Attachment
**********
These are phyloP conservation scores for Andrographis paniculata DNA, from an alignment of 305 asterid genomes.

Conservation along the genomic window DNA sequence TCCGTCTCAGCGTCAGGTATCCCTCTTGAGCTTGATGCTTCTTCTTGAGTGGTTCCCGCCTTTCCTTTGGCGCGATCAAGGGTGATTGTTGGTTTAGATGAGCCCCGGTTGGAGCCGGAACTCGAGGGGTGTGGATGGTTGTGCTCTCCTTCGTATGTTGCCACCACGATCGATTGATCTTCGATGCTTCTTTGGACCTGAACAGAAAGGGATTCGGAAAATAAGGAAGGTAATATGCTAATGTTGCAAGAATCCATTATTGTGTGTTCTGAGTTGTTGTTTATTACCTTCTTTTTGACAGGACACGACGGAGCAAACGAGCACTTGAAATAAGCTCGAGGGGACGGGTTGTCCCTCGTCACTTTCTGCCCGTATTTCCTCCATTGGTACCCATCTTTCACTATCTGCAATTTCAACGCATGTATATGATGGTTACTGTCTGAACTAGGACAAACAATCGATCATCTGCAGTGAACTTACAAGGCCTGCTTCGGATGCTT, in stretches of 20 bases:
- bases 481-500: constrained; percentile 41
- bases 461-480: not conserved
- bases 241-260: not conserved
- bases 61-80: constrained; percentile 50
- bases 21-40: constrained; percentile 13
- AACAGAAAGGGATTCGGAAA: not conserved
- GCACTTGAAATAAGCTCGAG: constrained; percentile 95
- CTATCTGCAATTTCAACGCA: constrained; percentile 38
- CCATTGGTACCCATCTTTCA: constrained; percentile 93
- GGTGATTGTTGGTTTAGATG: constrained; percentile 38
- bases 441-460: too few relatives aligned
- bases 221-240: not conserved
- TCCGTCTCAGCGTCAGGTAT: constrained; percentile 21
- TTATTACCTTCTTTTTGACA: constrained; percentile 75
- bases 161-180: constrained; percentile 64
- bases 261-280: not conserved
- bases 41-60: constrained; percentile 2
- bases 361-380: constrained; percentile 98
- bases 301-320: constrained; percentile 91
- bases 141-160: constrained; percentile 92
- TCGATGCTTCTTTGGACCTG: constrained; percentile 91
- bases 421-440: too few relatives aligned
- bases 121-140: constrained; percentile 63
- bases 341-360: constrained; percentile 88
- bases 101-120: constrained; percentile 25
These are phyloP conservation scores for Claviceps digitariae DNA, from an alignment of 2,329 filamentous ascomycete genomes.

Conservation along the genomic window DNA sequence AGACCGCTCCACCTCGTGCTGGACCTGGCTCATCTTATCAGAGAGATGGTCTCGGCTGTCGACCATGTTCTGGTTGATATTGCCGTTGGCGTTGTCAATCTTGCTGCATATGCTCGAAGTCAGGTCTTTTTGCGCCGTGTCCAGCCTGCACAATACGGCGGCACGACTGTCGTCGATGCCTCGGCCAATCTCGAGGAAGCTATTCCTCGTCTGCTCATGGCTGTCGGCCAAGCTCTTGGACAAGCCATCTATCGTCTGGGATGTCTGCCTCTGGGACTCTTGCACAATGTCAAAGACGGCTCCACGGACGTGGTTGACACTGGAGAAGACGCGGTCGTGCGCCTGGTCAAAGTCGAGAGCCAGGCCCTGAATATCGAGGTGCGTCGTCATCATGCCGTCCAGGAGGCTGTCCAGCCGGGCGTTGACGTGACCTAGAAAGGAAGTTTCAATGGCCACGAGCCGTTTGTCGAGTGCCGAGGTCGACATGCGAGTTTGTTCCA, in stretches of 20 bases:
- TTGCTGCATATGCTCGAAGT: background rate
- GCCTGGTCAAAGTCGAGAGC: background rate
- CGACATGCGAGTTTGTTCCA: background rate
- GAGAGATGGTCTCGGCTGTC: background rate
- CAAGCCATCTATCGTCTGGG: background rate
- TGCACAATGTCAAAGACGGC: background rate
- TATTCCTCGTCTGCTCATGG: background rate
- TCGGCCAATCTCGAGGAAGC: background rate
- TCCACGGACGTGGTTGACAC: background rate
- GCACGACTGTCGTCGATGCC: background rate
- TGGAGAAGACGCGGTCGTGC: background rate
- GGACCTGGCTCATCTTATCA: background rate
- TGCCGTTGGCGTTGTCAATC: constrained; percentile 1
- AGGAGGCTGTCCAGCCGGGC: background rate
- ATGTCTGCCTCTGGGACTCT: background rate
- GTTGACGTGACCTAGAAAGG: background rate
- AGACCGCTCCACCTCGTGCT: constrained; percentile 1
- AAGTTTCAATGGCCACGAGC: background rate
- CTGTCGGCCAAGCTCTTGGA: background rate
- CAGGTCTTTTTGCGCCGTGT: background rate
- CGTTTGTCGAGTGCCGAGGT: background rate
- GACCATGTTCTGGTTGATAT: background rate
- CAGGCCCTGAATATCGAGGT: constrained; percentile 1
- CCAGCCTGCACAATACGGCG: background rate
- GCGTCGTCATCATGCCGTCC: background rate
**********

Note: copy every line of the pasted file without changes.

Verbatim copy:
These are phyloP conservation scores for Andrographis paniculata DNA, from an alignment of 305 asterid genomes.

Conservation along the genomic window DNA sequence TCCGTCTCAGCGTCAGGTATCCCTCTTGAGCTTGATGCTTCTTCTTGAGTGGTTCCCGCCTTTCCTTTGGCGCGATCAAGGGTGATTGTTGGTTTAGATGAGCCCCGGTTGGAGCCGGAACTCGAGGGGTGTGGATGGTTGTGCTCTCCTTCGTATGTTGCCACCACGATCGATTGATCTTCGATGCTTCTTTGGACCTGAACAGAAAGGGATTCGGAAAATAAGGAAGGTAATATGCTAATGTTGCAAGAATCCATTATTGTGTGTTCTGAGTTGTTGTTTATTACCTTCTTTTTGACAGGACACGACGGAGCAAACGAGCACTTGAAATAAGCTCGAGGGGACGGGTTGTCCCTCGTCACTTTCTGCCCGTATTTCCTCCATTGGTACCCATCTTTCACTATCTGCAATTTCAACGCATGTATATGATGGTTACTGTCTGAACTAGGACAAACAATCGATCATCTGCAGTGAACTTACAAGGCCTGCTTCGGATGCTT, in stretches of 20 bases:
- bases 481-500: constrained; percentile 41
- bases 461-480: not conserved
- bases 241-260: not conserved
- bases 61-80: constrained; percentile 50
- bases 21-40: constrained; percentile 13
- AACAGAAAGGGATTCGGAAA: not conserved
- GCACTTGAAATAAGCTCGAG: constrained; percentile 95
- CTATCTGCAATTTCAACGCA: constrained; percentile 38
- CCATTGGTACCCATCTTTCA: constrained; percentile 93
- GGTGATTGTTGGTTTAGATG: constrained; percentile 38
- bases 441-460: too few relatives aligned
- bases 221-240: not conserved
- TCCGTCTCAGCGTCAGGTAT: constrained; percentile 21
- TTATTACCTTCTTTTTGACA: constrained; percentile 75
- bases 161-180: constrained; percentile 64
- bases 261-280: not conserved
- bases 41-60: constrained; percentile 2
- bases 361-380: constrained; percentile 98
- bases 301-320: constrained; percentile 91
- bases 141-160: constrained; percentile 92
- TCGATGCTTCTTTGGACCTG: constrained; percentile 91
- bases 421-440: too few relatives aligned
- bases 121-140: constrained; percentile 63
- bases 341-360: constrained; percentile 88
- bases 101-120: constrained; percentile 25
These are phyloP conservation scores for Claviceps digitariae DNA, from an alignment of 2,329 filamentous ascomycete genomes.

Conservation along the genomic window DNA sequence AGACCGCTCCACCTCGTGCTGGACCTGGCTCATCTTATCAGAGAGATGGTCTCGGCTGTCGACCATGTTCTGGTTGATATTGCCGTTGGCGTTGTCAATCTTGCTGCATATGCTCGAAGTCAGGTCTTTTTGCGCCGTGTCCAGCCTGCACAATACGGCGGCACGACTGTCGTCGATGCCTCGGCCAATCTCGAGGAAGCTATTCCTCGTCTGCTCATGGCTGTCGGCCAAGCTCTTGGACAAGCCATCTATCGTCTGGGATGTCTGCCTCTGGGACTCTTGCACAATGTCAAAGACGGCTCCACGGACGTGGTTGACACTGGAGAAGACGCGGTCGTGCGCCTGGTCAAAGTCGAGAGCCAGGCCCTGAATATCGAGGTGCGTCGTCATCATGCCGTCCAGGAGGCTGTCCAGCCGGGCGTTGACGTGACCTAGAAAGGAAGTTTCAATGGCCACGAGCCGTTTGTCGAGTGCCGAGGTCGACATGCGAGTTTGTTCCA, in stretches of 20 bases:
- TTGCTGCATATGCTCGAAGT: background rate
- GCCTGGTCAAAGTCGAGAGC: background rate
- CGACATGCGAGTTTGTTCCA: background rate
- GAGAGATGGTCTCGGCTGTC: background rate
- CAAGCCATCTATCGTCTGGG: background rate
- TGCACAATGTCAAAGACGGC: background rate
- TATTCCTCGTCTGCTCATGG: background rate
- TCGGCCAATCTCGAGGAAGC: background rate
- TCCACGGACGTGGTTGACAC: background rate
- GCACGACTGTCGTCGATGCC: background rate
- TGGAGAAGACGCGGTCGTGC: background rate
- GGACCTGGCTCATCTTATCA: background rate
- TGCCGTTGGCGTTGTCAATC: constrained; percentile 1
- AGGAGGCTGTCCAGCCGGGC: background rate
- ATGTCTGCCTCTGGGACTCT: background rate
- GTTGACGTGACCTAGAAAGG: background rate
- AGACCGCTCCACCTCGTGCT: constrained; percentile 1
- AAGTTTCAATGGCCACGAGC: background rate
- CTGTCGGCCAAGCTCTTGGA: background rate
- CAGGTCTTTTTGCGCCGTGT: background rate
- CGTTTGTCGAGTGCCGAGGT: background rate
- GACCATGTTCTGGTTGATAT: background rate
- CAGGCCCTGAATATCGAGGT: constrained; percentile 1
- CCAGCCTGCACAATACGGCG: background rate
- GCGTCGTCATCATGCCGTCC: background rate